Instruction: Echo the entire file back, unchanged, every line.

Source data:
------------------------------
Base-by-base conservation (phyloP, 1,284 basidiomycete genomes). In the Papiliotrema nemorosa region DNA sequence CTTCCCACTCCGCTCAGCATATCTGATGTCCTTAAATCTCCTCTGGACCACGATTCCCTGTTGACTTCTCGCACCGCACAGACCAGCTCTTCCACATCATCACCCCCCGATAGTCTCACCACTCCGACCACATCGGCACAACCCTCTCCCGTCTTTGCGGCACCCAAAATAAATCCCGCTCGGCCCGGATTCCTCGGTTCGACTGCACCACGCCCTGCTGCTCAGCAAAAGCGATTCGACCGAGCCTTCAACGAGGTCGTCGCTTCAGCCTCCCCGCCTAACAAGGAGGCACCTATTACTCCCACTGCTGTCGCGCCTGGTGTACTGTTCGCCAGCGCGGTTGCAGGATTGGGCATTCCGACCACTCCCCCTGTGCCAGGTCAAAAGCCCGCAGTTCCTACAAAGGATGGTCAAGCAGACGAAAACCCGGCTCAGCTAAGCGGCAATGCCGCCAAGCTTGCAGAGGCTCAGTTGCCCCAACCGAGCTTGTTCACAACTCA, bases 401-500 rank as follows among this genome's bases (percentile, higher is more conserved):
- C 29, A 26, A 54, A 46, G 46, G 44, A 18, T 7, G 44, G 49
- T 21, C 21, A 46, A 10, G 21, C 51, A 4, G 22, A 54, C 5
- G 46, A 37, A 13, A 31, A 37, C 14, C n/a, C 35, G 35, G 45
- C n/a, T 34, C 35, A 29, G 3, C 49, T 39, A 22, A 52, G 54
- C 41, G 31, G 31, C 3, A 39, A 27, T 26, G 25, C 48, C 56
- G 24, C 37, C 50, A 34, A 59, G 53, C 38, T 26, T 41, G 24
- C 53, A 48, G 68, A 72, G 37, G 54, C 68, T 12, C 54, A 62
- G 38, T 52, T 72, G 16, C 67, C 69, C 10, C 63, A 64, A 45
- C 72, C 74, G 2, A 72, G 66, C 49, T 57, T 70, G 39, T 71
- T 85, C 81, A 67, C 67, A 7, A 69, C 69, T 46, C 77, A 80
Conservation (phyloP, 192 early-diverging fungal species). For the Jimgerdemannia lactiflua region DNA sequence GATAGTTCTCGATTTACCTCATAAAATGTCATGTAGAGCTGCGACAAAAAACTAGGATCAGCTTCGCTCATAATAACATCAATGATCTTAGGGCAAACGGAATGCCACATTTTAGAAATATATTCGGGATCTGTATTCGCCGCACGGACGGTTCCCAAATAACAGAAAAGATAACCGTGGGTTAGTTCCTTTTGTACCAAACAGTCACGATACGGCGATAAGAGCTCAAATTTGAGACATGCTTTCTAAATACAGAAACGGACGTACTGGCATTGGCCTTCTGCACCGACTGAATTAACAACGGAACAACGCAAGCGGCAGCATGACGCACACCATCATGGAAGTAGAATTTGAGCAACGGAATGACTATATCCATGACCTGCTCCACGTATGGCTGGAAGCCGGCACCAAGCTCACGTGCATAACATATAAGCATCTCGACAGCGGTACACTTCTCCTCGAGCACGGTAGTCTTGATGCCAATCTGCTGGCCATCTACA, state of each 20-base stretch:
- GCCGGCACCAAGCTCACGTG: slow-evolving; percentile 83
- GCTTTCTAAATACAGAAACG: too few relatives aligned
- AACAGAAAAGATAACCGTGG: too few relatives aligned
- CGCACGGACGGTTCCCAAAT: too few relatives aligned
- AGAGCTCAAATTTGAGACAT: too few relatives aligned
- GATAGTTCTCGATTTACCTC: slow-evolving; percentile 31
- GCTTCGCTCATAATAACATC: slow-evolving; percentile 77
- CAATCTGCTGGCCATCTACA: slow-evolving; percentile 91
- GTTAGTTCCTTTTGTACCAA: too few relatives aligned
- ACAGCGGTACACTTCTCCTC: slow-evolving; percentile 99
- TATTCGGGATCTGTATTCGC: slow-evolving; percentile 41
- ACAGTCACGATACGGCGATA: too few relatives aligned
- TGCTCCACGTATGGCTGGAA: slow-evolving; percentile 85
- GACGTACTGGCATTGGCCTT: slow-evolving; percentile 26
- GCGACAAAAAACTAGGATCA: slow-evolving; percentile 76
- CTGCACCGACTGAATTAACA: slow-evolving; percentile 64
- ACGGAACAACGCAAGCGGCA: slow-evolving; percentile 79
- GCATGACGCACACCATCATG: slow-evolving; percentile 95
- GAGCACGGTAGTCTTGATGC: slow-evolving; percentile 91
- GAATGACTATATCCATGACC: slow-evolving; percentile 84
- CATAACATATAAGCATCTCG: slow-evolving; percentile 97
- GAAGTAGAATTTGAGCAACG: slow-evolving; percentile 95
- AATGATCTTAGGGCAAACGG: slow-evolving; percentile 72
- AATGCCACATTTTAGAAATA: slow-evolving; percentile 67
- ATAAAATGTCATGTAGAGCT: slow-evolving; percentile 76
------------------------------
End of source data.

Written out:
Base-by-base conservation (phyloP, 1,284 basidiomycete genomes). In the Papiliotrema nemorosa region DNA sequence CTTCCCACTCCGCTCAGCATATCTGATGTCCTTAAATCTCCTCTGGACCACGATTCCCTGTTGACTTCTCGCACCGCACAGACCAGCTCTTCCACATCATCACCCCCCGATAGTCTCACCACTCCGACCACATCGGCACAACCCTCTCCCGTCTTTGCGGCACCCAAAATAAATCCCGCTCGGCCCGGATTCCTCGGTTCGACTGCACCACGCCCTGCTGCTCAGCAAAAGCGATTCGACCGAGCCTTCAACGAGGTCGTCGCTTCAGCCTCCCCGCCTAACAAGGAGGCACCTATTACTCCCACTGCTGTCGCGCCTGGTGTACTGTTCGCCAGCGCGGTTGCAGGATTGGGCATTCCGACCACTCCCCCTGTGCCAGGTCAAAAGCCCGCAGTTCCTACAAAGGATGGTCAAGCAGACGAAAACCCGGCTCAGCTAAGCGGCAATGCCGCCAAGCTTGCAGAGGCTCAGTTGCCCCAACCGAGCTTGTTCACAACTCA, bases 401-500 rank as follows among this genome's bases (percentile, higher is more conserved):
- C 29, A 26, A 54, A 46, G 46, G 44, A 18, T 7, G 44, G 49
- T 21, C 21, A 46, A 10, G 21, C 51, A 4, G 22, A 54, C 5
- G 46, A 37, A 13, A 31, A 37, C 14, C n/a, C 35, G 35, G 45
- C n/a, T 34, C 35, A 29, G 3, C 49, T 39, A 22, A 52, G 54
- C 41, G 31, G 31, C 3, A 39, A 27, T 26, G 25, C 48, C 56
- G 24, C 37, C 50, A 34, A 59, G 53, C 38, T 26, T 41, G 24
- C 53, A 48, G 68, A 72, G 37, G 54, C 68, T 12, C 54, A 62
- G 38, T 52, T 72, G 16, C 67, C 69, C 10, C 63, A 64, A 45
- C 72, C 74, G 2, A 72, G 66, C 49, T 57, T 70, G 39, T 71
- T 85, C 81, A 67, C 67, A 7, A 69, C 69, T 46, C 77, A 80
Conservation (phyloP, 192 early-diverging fungal species). For the Jimgerdemannia lactiflua region DNA sequence GATAGTTCTCGATTTACCTCATAAAATGTCATGTAGAGCTGCGACAAAAAACTAGGATCAGCTTCGCTCATAATAACATCAATGATCTTAGGGCAAACGGAATGCCACATTTTAGAAATATATTCGGGATCTGTATTCGCCGCACGGACGGTTCCCAAATAACAGAAAAGATAACCGTGGGTTAGTTCCTTTTGTACCAAACAGTCACGATACGGCGATAAGAGCTCAAATTTGAGACATGCTTTCTAAATACAGAAACGGACGTACTGGCATTGGCCTTCTGCACCGACTGAATTAACAACGGAACAACGCAAGCGGCAGCATGACGCACACCATCATGGAAGTAGAATTTGAGCAACGGAATGACTATATCCATGACCTGCTCCACGTATGGCTGGAAGCCGGCACCAAGCTCACGTGCATAACATATAAGCATCTCGACAGCGGTACACTTCTCCTCGAGCACGGTAGTCTTGATGCCAATCTGCTGGCCATCTACA, state of each 20-base stretch:
- GCCGGCACCAAGCTCACGTG: slow-evolving; percentile 83
- GCTTTCTAAATACAGAAACG: too few relatives aligned
- AACAGAAAAGATAACCGTGG: too few relatives aligned
- CGCACGGACGGTTCCCAAAT: too few relatives aligned
- AGAGCTCAAATTTGAGACAT: too few relatives aligned
- GATAGTTCTCGATTTACCTC: slow-evolving; percentile 31
- GCTTCGCTCATAATAACATC: slow-evolving; percentile 77
- CAATCTGCTGGCCATCTACA: slow-evolving; percentile 91
- GTTAGTTCCTTTTGTACCAA: too few relatives aligned
- ACAGCGGTACACTTCTCCTC: slow-evolving; percentile 99
- TATTCGGGATCTGTATTCGC: slow-evolving; percentile 41
- ACAGTCACGATACGGCGATA: too few relatives aligned
- TGCTCCACGTATGGCTGGAA: slow-evolving; percentile 85
- GACGTACTGGCATTGGCCTT: slow-evolving; percentile 26
- GCGACAAAAAACTAGGATCA: slow-evolving; percentile 76
- CTGCACCGACTGAATTAACA: slow-evolving; percentile 64
- ACGGAACAACGCAAGCGGCA: slow-evolving; percentile 79
- GCATGACGCACACCATCATG: slow-evolving; percentile 95
- GAGCACGGTAGTCTTGATGC: slow-evolving; percentile 91
- GAATGACTATATCCATGACC: slow-evolving; percentile 84
- CATAACATATAAGCATCTCG: slow-evolving; percentile 97
- GAAGTAGAATTTGAGCAACG: slow-evolving; percentile 95
- AATGATCTTAGGGCAAACGG: slow-evolving; percentile 72
- AATGCCACATTTTAGAAATA: slow-evolving; percentile 67
- ATAAAATGTCATGTAGAGCT: slow-evolving; percentile 76